This story by Julian Owen in Academy Today on 30th January 2019.

NASBTT helped develop the DfE’s teacher recruitment and retention strategy. Here, the organisation’s Emma Hollis gives her response to its publication.

he National Association of School-Based Teacher Trainers (NASBTT) is pleased that the government has clearly recognised the challenges faced by the teaching profession and is committing to address them. It is good to see competitive salaries and pathways for teachers remaining in the classroom on the agenda, alongside the acknowledgement that there is a highly competitive (and shrinking) graduate market. We are also thrilled that our own contributions to the development of the strategy are recognised, and we are committed to continue to work in consultation with the Department for Education (DfE) as plans are put into action.

We are especially delighted that the Early Career Framework (ECF) is outlined as hoped, and we look forward to seeing the transformative plans for an entitlement to professional development for all early career teachers being implemented. It was essential to have a commitment to funding the ECF, as well as the additional time off-timetable in the second year of teaching for all early career teachers, and we are pleased that both are guaranteed.

Having previously advocated that mentoring is crucial to making the ECF work, we are very pleased to see the strong focus on quality mentoring, with fully-funded training. This commitment is also reflected in plans to launch the teacher developer National Professional Qualification (NPQ) – explicitly tied to the ECF – as the first of a new suite of qualifications. We would be delighted to share with the DfE our expertise in creating our own suite of teacher educator programmes, which develop the knowledge and skills of those people working in schools who support and educate other teachers (including newly-appointed mentors, coaches, CPD co-ordinators, CPD facilitators and teaching school managers).

We maintain that Government teacher recruitment policies should aim for the brightest and best

We are excited about working with the DfE and other key sector bodies to ensure that the ECF builds on and complements high quality initial teacher training (ITT), starting with a review to the ITT core content guidance. Whilst we also appreciate plans to streamline the complicated application process for candidates, we need to ensure there is continued support for partnership working and a change in the dialogue, from schools-led or HE teacher training providers to a recognition that both are valuable and equally necessary for a vibrant, choice-driven marketplace.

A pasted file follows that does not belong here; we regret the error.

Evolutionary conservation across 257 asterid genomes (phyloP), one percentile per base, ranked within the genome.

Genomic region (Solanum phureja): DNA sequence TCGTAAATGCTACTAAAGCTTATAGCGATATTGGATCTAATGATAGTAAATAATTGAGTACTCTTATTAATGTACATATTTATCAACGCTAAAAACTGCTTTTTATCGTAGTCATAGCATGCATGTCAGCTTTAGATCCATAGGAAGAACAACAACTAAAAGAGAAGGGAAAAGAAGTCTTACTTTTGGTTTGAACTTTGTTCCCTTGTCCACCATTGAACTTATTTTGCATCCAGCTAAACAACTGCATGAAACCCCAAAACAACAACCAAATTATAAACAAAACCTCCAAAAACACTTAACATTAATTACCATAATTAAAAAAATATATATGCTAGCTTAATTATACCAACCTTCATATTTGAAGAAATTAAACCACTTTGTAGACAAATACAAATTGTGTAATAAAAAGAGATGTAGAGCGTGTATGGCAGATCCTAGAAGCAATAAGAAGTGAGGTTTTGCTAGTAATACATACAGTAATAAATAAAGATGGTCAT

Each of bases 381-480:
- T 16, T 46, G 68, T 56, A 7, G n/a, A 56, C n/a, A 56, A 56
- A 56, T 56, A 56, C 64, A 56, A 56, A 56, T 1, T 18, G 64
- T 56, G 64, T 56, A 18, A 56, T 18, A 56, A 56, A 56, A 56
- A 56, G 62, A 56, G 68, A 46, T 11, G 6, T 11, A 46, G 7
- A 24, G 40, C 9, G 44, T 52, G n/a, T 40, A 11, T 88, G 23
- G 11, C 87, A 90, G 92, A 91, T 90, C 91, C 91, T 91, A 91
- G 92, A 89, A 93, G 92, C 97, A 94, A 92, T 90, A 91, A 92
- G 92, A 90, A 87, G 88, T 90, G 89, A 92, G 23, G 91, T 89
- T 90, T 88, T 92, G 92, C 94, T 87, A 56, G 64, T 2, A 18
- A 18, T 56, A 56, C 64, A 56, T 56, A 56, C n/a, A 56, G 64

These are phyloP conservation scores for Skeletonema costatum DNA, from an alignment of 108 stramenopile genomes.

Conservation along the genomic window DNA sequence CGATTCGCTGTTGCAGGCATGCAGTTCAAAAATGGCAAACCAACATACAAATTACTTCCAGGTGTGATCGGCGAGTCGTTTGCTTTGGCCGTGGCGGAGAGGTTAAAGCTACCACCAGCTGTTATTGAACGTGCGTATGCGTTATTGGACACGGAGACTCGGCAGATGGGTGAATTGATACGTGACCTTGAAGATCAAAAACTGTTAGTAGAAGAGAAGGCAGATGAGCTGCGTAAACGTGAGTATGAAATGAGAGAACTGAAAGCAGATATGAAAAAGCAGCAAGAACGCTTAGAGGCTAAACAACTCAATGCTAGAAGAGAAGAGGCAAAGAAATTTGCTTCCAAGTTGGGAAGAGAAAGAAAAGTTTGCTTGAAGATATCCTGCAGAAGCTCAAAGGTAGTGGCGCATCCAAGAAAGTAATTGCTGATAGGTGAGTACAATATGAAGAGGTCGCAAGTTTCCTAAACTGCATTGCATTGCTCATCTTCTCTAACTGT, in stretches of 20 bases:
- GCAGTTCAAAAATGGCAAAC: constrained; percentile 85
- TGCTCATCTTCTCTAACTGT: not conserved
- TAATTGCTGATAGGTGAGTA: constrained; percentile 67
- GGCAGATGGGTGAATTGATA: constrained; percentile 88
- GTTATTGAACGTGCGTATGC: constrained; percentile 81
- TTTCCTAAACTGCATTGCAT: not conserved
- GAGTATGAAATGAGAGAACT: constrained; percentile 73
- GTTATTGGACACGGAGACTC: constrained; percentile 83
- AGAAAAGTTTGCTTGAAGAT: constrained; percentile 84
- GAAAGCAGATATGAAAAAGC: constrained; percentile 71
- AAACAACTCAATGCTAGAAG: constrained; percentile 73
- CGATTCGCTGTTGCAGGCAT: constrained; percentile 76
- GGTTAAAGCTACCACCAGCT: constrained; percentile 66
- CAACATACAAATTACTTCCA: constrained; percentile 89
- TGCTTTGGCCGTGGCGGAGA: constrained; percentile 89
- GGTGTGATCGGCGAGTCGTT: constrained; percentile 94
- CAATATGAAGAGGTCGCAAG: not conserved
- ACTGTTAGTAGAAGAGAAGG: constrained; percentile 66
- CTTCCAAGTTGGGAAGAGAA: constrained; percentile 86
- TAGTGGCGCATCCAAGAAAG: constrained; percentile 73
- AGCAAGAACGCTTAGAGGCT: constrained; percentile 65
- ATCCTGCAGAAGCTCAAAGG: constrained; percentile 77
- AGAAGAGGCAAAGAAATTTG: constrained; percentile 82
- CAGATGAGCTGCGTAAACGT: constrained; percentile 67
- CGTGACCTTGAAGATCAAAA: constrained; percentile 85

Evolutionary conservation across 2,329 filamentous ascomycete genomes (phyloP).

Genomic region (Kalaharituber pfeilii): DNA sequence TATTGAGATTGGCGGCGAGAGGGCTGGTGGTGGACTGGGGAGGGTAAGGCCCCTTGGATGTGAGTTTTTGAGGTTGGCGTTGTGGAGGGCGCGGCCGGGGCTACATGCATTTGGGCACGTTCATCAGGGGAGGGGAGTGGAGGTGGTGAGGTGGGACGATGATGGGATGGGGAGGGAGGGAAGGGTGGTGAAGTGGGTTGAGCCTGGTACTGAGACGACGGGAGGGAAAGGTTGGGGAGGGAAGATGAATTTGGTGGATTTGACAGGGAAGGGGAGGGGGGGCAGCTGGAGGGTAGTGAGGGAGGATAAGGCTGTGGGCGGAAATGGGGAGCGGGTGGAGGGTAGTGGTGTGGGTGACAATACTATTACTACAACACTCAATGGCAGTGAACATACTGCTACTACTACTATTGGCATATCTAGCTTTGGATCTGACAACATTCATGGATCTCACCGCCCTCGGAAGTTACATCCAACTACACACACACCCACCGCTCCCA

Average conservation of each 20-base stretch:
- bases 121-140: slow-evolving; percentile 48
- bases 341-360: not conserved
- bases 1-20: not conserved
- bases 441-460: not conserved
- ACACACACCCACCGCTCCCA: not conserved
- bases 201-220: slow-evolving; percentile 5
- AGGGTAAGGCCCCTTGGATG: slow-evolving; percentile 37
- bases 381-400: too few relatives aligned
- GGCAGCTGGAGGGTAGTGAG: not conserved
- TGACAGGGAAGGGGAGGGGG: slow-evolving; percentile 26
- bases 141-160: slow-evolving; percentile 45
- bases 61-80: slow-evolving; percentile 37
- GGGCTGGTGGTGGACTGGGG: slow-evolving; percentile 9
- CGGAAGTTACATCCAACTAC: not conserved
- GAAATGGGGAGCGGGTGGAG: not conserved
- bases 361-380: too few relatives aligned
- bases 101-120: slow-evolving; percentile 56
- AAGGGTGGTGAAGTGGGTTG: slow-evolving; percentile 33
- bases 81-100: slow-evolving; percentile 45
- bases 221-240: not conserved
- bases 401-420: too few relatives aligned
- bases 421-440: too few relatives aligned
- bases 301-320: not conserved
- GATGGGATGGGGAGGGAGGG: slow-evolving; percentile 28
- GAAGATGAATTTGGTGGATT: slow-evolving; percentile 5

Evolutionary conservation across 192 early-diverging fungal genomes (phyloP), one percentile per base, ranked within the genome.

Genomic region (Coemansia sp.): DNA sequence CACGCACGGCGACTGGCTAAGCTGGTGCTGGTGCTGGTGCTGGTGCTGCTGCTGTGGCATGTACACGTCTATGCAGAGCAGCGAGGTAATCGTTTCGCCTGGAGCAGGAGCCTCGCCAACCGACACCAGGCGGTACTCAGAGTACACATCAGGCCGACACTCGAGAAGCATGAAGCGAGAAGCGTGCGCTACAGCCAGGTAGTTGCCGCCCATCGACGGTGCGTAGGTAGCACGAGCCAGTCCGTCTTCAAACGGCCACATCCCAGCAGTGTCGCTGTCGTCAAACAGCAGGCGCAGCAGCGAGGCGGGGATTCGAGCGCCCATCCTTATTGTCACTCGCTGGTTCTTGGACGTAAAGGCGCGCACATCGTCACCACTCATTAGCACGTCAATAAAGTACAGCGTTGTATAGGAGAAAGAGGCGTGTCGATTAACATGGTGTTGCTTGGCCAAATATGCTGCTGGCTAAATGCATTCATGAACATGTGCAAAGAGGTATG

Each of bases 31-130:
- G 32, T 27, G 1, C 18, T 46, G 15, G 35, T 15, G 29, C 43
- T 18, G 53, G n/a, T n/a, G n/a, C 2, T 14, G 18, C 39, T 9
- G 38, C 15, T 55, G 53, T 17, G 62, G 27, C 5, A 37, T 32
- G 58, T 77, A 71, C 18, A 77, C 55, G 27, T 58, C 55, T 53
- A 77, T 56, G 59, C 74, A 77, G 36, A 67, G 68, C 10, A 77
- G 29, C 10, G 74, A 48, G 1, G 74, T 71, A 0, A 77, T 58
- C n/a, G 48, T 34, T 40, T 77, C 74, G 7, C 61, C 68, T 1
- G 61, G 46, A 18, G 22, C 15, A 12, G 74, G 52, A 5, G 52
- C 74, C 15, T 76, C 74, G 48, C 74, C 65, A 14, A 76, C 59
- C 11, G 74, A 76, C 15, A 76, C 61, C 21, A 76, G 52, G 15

We are, therefore, cautiously optimistic about plans to rationalise the complex ITT market, but maintain that this must not disadvantage smaller providers where they are necessary and valuable – for example, in remote areas, coastal regions and other cold spots. We would also encourage caution in any review of the ITT market – the wording of the strategy points to there being a need for a “more efficient and effective system”. However, if taken out of context, this could undermine the sustained contribution and impact of school-centred initial teacher training providers and School Direct lead schools, and the challenges they face around recruitment. This message needs to be emphasised.

We maintain that Government teacher recruitment policies should aim for the brightest and best – not simply bums on seats – and the DfE must put its trust in local providers to ascertain local need and set their recruitment practices accordingly.

NASBTT Press Releases and Media Coverage can be found within the Media Centre pages of our website: https://www.nasbtt.org.uk/media-centre/

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